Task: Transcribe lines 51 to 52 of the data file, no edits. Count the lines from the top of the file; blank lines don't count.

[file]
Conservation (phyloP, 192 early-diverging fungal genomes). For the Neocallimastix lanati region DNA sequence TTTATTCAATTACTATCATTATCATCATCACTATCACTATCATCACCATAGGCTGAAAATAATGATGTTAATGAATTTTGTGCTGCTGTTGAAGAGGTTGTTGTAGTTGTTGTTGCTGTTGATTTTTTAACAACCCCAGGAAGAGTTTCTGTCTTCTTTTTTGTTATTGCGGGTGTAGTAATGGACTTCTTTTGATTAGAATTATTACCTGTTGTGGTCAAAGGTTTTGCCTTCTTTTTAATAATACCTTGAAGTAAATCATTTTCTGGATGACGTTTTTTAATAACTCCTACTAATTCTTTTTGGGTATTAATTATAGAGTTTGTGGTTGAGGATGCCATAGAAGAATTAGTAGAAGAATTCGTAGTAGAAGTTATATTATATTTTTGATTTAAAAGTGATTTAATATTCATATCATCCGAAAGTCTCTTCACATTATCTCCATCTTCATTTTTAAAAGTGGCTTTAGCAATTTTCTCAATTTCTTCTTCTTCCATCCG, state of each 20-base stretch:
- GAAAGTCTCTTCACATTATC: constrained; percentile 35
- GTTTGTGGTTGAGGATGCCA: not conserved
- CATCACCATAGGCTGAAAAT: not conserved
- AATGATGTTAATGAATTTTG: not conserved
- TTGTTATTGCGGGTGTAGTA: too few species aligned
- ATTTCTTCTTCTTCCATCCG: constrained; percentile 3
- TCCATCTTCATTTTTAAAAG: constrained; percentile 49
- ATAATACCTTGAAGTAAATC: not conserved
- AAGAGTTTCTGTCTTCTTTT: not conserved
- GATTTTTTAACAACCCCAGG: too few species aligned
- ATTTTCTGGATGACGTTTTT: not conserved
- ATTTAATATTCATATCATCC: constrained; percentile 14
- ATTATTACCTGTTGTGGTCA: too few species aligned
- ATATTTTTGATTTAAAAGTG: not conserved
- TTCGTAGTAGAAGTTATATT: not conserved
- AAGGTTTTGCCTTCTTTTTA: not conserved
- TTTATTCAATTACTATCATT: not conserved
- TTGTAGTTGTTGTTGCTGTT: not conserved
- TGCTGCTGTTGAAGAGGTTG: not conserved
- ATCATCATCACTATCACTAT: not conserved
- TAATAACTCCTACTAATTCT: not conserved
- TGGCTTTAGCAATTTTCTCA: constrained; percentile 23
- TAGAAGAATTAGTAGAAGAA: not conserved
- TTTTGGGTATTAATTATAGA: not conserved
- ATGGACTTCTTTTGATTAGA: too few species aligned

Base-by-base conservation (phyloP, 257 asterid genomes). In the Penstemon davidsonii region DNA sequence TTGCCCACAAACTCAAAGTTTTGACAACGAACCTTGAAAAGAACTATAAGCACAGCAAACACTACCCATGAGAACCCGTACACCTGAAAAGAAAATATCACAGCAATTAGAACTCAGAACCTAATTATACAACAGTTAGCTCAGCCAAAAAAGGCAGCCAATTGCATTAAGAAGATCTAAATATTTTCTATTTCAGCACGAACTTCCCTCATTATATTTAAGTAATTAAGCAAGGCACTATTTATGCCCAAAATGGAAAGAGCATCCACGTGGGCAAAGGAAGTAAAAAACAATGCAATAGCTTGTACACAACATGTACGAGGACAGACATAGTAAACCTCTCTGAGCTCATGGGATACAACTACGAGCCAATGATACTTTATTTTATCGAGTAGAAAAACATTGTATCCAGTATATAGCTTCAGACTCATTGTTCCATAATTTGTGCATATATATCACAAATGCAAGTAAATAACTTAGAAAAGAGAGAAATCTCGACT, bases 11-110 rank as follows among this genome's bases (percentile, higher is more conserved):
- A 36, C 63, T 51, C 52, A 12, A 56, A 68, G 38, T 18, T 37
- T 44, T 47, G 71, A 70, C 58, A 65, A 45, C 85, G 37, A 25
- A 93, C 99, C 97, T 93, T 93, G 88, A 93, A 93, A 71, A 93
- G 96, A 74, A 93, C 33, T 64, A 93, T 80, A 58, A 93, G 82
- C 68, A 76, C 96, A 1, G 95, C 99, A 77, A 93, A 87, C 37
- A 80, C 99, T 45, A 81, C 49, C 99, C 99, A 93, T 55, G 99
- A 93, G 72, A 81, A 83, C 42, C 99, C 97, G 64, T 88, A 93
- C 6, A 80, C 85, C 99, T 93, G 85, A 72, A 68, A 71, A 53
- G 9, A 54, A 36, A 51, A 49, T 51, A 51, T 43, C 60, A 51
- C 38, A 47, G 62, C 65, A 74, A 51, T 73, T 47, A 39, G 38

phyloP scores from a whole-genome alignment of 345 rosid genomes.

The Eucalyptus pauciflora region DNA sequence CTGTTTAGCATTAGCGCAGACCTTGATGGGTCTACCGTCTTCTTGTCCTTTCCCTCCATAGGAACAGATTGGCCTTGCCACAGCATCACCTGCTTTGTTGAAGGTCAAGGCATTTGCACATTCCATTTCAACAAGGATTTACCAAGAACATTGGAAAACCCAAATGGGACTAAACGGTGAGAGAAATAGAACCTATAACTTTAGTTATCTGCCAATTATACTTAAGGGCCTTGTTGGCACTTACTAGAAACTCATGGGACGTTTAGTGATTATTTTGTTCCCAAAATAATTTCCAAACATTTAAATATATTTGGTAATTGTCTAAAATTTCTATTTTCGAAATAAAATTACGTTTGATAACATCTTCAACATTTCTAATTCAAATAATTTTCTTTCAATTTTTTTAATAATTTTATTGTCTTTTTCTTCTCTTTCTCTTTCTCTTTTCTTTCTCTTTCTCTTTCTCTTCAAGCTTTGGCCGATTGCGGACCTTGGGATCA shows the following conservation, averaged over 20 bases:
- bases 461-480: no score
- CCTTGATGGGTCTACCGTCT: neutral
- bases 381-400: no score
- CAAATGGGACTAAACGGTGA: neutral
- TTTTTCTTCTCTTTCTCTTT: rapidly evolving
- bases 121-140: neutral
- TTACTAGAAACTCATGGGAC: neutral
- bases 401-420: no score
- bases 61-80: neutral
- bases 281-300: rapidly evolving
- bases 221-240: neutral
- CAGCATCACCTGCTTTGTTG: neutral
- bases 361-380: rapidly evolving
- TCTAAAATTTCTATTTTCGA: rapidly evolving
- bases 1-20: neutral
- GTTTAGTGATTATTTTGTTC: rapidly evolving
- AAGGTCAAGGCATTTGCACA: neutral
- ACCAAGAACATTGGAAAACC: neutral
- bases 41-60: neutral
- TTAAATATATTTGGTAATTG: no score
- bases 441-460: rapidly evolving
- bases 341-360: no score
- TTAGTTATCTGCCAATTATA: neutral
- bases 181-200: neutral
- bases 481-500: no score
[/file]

- CAGCATCACCTGCTTTGTTG: neutral
- bases 361-380: rapidly evolving